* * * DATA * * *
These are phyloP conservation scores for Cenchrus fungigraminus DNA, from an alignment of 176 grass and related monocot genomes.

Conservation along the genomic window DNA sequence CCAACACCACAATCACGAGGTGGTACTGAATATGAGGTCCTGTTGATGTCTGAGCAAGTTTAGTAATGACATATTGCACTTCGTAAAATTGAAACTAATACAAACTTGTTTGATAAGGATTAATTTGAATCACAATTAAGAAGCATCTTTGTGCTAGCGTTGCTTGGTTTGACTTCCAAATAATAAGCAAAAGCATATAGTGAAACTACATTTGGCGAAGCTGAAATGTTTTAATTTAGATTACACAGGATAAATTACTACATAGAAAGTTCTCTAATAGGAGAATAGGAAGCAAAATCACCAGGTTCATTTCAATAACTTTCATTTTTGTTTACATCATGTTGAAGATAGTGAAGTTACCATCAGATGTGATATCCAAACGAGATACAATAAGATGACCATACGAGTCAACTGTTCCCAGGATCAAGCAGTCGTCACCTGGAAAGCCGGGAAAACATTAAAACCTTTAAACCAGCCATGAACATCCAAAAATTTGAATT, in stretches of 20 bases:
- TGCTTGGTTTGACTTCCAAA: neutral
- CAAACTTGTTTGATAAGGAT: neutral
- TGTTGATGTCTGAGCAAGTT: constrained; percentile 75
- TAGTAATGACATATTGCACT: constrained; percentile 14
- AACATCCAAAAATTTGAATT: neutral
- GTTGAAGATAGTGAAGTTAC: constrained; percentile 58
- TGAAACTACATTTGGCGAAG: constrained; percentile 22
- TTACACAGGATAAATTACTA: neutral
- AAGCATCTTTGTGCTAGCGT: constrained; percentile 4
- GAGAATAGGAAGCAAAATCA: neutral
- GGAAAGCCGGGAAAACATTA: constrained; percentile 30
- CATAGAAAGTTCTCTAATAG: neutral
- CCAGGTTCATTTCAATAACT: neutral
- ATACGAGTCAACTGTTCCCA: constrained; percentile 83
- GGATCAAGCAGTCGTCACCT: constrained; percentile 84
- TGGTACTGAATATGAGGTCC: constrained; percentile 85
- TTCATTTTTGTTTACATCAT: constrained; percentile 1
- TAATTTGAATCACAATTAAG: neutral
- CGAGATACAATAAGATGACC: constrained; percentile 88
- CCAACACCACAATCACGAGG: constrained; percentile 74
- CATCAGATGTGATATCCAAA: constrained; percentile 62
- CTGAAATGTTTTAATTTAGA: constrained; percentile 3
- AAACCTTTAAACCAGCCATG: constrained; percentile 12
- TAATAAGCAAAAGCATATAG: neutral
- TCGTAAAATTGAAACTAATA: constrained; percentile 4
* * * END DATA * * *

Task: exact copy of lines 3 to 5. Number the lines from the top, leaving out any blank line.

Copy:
- TGCTTGGTTTGACTTCCAAA: neutral
- CAAACTTGTTTGATAAGGAT: neutral
- TGTTGATGTCTGAGCAAGTT: constrained; percentile 75